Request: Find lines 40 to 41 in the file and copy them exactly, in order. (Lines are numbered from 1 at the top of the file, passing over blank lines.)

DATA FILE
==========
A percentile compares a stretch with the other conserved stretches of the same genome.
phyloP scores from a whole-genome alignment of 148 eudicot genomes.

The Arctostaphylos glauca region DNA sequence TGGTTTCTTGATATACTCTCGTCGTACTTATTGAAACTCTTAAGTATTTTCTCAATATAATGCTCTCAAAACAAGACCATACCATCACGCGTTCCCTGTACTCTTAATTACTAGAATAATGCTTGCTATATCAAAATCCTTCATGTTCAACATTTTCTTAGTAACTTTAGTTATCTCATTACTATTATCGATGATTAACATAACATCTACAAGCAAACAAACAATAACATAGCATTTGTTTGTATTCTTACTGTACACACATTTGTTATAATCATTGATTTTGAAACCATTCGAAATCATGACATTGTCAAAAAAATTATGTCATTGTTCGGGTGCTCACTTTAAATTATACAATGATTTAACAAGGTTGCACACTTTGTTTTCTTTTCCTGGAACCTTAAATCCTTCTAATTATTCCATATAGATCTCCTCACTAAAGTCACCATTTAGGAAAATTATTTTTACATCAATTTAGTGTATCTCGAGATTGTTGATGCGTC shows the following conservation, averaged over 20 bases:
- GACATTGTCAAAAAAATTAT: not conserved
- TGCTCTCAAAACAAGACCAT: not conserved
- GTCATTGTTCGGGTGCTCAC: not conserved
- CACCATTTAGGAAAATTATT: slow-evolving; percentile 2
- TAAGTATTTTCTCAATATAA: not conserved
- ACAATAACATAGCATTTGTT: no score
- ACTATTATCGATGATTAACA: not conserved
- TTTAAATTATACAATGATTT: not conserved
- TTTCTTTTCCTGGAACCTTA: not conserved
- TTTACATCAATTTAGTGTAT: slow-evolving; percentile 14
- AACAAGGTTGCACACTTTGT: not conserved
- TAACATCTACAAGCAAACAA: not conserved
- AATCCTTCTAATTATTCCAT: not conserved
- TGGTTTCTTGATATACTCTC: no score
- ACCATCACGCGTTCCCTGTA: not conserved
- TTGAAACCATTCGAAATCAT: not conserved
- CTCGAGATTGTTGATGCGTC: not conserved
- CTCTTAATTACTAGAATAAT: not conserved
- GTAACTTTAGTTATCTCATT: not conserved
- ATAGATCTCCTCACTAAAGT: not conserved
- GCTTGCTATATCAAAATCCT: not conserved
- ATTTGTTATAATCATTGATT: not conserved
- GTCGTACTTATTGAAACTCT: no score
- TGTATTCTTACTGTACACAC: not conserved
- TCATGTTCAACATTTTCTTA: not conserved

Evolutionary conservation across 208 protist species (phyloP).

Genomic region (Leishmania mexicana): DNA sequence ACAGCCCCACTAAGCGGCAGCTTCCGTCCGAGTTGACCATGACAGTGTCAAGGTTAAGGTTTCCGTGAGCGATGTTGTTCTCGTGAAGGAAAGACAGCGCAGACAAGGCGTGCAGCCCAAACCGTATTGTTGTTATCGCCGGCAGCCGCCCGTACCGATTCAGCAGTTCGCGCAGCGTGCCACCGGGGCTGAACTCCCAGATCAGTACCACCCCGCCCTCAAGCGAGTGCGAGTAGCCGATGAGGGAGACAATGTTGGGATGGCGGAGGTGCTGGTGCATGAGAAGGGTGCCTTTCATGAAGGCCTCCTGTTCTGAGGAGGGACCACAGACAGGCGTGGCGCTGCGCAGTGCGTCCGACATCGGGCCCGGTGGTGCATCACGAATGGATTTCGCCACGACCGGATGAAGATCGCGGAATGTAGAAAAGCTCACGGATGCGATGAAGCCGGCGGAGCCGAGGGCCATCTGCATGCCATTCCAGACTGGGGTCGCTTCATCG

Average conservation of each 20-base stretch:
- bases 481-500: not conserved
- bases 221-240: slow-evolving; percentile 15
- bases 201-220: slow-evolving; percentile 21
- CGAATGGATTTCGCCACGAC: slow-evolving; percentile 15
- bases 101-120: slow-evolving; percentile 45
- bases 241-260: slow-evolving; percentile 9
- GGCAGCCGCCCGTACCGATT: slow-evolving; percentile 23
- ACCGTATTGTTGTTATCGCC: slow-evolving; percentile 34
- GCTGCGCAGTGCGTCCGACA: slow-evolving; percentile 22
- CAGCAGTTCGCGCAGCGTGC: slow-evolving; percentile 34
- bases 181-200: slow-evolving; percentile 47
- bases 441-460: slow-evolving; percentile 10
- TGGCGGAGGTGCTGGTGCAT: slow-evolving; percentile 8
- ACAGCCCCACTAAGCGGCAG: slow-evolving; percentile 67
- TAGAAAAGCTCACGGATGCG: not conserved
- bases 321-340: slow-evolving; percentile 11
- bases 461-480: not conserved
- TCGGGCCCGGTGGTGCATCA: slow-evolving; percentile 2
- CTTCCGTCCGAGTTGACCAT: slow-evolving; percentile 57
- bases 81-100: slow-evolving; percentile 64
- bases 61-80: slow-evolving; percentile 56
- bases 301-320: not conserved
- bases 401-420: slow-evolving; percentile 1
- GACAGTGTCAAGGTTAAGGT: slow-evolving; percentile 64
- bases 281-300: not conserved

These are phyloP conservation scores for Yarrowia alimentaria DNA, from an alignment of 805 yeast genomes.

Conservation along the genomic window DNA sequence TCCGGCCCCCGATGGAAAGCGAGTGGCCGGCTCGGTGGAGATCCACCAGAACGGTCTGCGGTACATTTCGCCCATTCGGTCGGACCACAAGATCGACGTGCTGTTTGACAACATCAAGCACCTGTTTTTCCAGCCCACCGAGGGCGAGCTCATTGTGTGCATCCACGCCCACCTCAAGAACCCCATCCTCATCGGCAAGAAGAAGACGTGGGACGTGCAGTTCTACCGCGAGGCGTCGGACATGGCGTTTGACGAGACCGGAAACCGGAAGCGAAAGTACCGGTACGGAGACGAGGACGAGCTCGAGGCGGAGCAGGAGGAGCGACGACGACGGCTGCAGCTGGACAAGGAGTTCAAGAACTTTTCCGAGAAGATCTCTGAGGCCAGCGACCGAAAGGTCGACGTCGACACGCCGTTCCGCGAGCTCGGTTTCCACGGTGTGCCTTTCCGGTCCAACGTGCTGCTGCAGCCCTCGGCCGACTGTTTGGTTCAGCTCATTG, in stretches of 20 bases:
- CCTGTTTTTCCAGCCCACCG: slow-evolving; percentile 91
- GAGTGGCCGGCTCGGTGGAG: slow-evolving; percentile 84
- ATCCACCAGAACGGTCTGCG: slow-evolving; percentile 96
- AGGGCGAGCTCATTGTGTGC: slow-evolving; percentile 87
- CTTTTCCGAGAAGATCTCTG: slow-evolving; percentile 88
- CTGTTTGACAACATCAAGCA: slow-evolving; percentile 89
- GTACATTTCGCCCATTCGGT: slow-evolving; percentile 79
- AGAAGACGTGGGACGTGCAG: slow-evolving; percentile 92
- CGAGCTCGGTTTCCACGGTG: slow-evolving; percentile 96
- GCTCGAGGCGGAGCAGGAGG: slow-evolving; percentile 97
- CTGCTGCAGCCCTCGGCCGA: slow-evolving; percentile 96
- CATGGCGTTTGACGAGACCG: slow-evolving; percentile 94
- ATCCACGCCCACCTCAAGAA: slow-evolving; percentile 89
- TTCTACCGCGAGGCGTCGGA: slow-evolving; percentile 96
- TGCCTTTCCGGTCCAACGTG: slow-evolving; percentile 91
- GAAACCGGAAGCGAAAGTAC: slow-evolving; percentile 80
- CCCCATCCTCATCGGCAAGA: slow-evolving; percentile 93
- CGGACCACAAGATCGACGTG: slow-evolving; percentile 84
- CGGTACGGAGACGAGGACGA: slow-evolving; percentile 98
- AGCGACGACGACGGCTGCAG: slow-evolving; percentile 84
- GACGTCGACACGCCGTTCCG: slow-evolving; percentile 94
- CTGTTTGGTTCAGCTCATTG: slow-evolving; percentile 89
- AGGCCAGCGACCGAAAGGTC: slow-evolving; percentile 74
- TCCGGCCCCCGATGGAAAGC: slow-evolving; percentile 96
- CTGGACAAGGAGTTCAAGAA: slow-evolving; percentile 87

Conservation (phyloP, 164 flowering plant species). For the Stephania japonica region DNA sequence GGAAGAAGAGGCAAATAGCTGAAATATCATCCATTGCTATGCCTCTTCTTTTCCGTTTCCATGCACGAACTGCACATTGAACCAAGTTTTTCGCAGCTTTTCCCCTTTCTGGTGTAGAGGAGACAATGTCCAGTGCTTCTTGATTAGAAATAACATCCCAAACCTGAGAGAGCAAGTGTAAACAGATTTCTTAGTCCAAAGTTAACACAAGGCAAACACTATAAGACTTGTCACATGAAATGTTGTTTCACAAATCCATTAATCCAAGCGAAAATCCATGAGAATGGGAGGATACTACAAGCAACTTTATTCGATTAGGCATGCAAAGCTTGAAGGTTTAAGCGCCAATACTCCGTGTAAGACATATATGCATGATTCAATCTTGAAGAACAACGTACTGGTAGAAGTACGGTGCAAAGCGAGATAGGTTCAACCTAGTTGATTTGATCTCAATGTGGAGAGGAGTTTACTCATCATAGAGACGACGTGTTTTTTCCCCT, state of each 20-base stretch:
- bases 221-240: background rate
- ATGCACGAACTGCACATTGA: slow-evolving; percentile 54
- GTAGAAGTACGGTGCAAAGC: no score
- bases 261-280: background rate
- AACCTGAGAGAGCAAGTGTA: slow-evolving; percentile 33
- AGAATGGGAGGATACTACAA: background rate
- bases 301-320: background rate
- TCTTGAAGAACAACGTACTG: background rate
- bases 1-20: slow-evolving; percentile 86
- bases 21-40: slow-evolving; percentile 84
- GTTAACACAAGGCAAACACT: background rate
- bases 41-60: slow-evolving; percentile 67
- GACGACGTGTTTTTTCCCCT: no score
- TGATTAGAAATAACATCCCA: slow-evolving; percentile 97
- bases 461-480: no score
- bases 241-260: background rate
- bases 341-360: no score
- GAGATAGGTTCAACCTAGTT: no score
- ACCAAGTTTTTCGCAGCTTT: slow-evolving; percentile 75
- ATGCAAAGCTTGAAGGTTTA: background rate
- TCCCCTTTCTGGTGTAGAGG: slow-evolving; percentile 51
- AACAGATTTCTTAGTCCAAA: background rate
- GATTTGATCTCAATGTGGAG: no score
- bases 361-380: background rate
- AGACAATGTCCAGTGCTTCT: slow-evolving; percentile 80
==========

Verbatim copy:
- GCTGCGCAGTGCGTCCGACA: slow-evolving; percentile 22
- CAGCAGTTCGCGCAGCGTGC: slow-evolving; percentile 34